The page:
Case #396 – May 2015
A 72-year-old female with a past medical history of congestive heart failure, diabetes, and hypertension was admitted to a local hospital with complaints of progressive shortness of breath. After admission, she became hypoxic and was intubated and placed on mechanical ventilation support. X-rays performed showed pulmonary edema. Bronchial alveolar lavage (BAL) specimens were collected and sent to Microbiology and Hematology for routine work-up. During a cell count, one of the technologists noted what appeared to be motile ciliated or flagellated cells (Figures A and B). An aliquot of the BAL specimen was also stained with hematoxylin-and-eosin (H&E, Figures C and D), in which similar objects were observed. Digital images were taken of the objects of interest and sent to the DPDx Team for diagnostic assistance. What is your diagnosis? Based on what criteria?
The objects shown in this case were detached ciliary tufts (remnants of ciliated epithelial cells) and a diagnosis was made of No Parasites Found. This finding is referred to as ciliocytophthoria, and can be observed in a variety of body fluids, including peritoneal, amniotic, and respiratory specimens. These detached cells are commonly mistaken for protozoa such as Trichomonas, Lophomonas, and Balantidium. There are several reports documenting Lophomonas in human clinical specimens, and many of them can be attributed to the misidentification of detached epithelial cells.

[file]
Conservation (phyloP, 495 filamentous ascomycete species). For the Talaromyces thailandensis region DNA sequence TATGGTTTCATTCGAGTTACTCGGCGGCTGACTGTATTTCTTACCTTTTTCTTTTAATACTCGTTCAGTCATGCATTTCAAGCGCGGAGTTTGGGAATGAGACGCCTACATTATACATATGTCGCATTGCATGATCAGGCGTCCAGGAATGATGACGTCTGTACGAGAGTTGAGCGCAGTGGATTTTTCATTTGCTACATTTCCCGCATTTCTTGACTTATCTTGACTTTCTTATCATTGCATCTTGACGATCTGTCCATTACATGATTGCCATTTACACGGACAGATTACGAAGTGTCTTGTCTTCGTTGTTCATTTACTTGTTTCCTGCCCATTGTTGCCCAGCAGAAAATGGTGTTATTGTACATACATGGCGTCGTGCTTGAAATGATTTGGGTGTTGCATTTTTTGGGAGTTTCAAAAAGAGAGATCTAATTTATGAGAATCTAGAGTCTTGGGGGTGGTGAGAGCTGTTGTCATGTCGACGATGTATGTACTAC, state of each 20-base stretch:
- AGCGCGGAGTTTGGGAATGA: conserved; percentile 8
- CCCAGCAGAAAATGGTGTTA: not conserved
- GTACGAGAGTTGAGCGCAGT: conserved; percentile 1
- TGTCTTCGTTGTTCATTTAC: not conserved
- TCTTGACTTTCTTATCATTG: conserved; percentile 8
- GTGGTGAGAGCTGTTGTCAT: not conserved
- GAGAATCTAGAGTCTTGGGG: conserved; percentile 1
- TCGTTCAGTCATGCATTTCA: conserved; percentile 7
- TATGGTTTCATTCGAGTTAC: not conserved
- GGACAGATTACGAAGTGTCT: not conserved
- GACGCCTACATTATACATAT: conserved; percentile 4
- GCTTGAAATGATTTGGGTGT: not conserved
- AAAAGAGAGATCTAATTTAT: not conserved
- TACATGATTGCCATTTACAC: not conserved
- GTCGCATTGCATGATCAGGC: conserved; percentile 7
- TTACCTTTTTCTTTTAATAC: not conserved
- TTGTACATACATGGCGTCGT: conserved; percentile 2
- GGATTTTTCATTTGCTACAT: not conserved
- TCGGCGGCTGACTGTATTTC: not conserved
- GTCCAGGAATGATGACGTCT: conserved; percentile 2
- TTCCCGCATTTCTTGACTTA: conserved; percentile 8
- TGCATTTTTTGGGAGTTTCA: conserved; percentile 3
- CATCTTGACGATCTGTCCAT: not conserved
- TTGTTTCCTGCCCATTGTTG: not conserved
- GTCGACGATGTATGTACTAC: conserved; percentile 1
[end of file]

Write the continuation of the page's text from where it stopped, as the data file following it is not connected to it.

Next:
More on: Artifacts
This case and images were kindly provided by Sparks Regional Medical Center, Fort Smith, AR.
Images presented in the DPDx case studies are from specimens submitted for diagnosis or archiving. On rare occasions, clinical histories given may be partly fictitious.
DPDx is an educational resource designed for health professionals and laboratory scientists. For an overview including prevention, control, and treatment visit www.cdc.gov/parasites/.